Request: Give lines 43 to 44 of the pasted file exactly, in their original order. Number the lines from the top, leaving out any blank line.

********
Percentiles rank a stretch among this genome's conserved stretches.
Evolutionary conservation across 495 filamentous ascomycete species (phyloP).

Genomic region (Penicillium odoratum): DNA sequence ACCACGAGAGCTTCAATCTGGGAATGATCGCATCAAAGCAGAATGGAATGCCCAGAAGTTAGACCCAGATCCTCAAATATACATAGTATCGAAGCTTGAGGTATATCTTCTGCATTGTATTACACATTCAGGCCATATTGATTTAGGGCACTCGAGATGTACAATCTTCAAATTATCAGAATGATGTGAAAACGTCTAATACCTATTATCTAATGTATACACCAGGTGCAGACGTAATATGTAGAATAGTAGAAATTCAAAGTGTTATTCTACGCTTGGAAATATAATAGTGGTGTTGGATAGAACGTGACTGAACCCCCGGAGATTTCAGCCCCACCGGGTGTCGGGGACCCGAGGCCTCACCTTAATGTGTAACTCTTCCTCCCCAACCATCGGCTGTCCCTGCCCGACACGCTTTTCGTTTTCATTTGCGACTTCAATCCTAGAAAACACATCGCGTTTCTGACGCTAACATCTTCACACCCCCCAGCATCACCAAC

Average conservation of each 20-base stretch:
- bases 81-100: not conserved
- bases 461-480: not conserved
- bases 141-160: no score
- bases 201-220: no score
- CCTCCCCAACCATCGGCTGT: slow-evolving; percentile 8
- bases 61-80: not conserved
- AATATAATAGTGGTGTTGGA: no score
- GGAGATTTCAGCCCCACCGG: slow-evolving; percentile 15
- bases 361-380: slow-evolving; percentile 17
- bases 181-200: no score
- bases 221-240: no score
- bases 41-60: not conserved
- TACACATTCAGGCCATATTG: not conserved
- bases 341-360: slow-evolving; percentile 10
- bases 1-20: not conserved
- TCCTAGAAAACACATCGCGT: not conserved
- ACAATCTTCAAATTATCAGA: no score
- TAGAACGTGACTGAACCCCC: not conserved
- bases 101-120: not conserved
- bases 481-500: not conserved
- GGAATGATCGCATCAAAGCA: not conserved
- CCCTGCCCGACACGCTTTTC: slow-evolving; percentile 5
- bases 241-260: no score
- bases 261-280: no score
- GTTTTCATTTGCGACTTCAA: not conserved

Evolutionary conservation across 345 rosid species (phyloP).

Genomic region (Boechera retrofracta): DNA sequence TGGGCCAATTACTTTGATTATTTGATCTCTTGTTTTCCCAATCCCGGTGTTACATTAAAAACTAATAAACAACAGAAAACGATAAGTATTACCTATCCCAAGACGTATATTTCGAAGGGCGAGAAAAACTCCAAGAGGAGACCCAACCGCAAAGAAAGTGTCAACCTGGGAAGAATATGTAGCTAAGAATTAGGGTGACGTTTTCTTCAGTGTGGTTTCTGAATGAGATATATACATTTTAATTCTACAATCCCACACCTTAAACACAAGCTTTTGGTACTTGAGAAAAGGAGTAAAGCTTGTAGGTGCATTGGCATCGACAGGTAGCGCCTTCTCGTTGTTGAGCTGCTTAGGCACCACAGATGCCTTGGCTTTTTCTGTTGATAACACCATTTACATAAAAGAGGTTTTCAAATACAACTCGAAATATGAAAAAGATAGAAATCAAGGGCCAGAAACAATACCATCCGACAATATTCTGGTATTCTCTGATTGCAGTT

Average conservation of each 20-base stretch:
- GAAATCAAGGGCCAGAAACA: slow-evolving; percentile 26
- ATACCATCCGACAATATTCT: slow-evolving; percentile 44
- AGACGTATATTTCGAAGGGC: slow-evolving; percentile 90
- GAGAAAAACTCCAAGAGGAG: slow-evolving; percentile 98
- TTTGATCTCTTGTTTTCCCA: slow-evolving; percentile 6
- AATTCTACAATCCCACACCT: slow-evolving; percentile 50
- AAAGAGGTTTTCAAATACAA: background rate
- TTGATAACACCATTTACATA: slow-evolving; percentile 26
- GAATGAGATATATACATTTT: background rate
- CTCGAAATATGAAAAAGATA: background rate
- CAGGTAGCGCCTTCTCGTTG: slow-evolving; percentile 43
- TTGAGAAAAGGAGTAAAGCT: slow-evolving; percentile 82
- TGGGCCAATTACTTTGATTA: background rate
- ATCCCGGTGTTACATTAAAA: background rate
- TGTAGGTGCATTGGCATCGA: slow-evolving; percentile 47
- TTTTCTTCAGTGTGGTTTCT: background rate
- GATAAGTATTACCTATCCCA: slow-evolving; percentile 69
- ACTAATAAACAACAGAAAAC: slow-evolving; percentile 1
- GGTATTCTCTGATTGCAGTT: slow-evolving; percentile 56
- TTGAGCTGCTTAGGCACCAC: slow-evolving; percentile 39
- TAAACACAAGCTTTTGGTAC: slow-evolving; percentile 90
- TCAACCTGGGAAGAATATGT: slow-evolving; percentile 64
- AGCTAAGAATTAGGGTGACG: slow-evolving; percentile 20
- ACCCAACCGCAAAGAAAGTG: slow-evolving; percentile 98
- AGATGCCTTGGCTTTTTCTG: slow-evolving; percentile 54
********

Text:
- CAGGTAGCGCCTTCTCGTTG: slow-evolving; percentile 43
- TTGAGAAAAGGAGTAAAGCT: slow-evolving; percentile 82